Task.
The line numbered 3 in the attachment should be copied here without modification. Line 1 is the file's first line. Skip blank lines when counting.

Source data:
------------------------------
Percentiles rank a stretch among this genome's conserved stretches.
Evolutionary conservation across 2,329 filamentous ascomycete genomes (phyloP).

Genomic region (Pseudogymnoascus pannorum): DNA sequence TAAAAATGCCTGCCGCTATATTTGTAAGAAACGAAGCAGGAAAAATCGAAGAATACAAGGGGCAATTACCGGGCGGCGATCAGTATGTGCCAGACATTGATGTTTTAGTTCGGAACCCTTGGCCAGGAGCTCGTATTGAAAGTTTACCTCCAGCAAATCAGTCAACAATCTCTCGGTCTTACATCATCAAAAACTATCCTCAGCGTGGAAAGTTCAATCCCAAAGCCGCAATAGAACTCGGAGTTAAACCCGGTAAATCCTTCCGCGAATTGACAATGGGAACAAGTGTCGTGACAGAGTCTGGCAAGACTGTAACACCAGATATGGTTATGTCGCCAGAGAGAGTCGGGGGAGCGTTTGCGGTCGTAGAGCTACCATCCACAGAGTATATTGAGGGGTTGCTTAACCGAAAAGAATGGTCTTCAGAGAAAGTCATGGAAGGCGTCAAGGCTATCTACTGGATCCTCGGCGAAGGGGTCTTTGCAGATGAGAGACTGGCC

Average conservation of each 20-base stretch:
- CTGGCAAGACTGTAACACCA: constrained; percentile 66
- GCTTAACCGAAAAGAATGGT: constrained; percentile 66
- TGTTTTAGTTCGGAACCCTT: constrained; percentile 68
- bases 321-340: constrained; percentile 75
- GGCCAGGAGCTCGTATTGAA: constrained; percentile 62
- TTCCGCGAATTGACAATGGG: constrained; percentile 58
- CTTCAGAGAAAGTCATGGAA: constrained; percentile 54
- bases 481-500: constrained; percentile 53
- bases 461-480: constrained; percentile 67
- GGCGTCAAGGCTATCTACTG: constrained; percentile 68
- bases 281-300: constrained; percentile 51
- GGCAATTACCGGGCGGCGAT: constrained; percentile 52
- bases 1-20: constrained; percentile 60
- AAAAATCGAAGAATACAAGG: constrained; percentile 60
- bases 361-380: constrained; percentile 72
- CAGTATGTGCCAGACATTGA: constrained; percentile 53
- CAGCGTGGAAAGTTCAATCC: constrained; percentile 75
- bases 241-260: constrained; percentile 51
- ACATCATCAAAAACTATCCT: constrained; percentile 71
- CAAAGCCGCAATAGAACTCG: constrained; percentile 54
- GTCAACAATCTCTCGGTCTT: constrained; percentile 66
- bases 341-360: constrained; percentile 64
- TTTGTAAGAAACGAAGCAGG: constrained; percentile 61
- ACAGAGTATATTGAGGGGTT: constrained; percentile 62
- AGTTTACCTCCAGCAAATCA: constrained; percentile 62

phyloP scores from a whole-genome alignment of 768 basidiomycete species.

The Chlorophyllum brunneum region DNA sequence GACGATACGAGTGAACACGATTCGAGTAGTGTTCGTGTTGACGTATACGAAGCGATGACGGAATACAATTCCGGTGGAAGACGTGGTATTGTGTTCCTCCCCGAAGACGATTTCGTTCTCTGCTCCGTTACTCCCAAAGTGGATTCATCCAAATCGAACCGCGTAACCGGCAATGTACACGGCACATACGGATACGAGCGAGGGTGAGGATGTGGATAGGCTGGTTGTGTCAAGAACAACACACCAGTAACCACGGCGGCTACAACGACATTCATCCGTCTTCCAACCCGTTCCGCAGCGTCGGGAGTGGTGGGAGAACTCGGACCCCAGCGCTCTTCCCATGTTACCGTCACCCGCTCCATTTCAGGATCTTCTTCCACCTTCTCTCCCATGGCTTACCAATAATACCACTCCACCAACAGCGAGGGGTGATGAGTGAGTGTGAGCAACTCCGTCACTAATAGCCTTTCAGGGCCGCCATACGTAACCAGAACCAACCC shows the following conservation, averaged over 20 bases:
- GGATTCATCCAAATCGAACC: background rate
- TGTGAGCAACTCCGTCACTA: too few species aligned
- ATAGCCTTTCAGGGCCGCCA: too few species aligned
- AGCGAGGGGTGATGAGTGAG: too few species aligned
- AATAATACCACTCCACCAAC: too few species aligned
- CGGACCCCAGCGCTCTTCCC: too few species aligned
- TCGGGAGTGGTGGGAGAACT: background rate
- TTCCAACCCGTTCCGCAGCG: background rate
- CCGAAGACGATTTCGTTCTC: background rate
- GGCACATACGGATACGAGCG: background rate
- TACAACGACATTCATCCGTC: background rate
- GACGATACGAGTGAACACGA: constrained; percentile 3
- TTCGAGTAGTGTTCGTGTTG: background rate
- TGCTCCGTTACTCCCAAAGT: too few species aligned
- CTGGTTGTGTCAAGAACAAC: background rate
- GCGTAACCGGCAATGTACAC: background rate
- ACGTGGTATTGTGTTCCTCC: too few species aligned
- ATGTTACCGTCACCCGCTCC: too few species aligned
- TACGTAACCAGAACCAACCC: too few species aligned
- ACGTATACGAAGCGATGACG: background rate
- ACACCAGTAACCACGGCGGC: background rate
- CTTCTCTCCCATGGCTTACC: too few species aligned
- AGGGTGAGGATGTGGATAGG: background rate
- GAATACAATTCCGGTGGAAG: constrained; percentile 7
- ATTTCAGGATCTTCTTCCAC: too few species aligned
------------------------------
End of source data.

Genomic region (Pseudogymnoascus pannorum): DNA sequence TAAAAATGCCTGCCGCTATATTTGTAAGAAACGAAGCAGGAAAAATCGAAGAATACAAGGGGCAATTACCGGGCGGCGATCAGTATGTGCCAGACATTGATGTTTTAGTTCGGAACCCTTGGCCAGGAGCTCGTATTGAAAGTTTACCTCCAGCAAATCAGTCAACAATCTCTCGGTCTTACATCATCAAAAACTATCCTCAGCGTGGAAAGTTCAATCCCAAAGCCGCAATAGAACTCGGAGTTAAACCCGGTAAATCCTTCCGCGAATTGACAATGGGAACAAGTGTCGTGACAGAGTCTGGCAAGACTGTAACACCAGATATGGTTATGTCGCCAGAGAGAGTCGGGGGAGCGTTTGCGGTCGTAGAGCTACCATCCACAGAGTATATTGAGGGGTTGCTTAACCGAAAAGAATGGTCTTCAGAGAAAGTCATGGAAGGCGTCAAGGCTATCTACTGGATCCTCGGCGAAGGGGTCTTTGCAGATGAGAGACTGGCC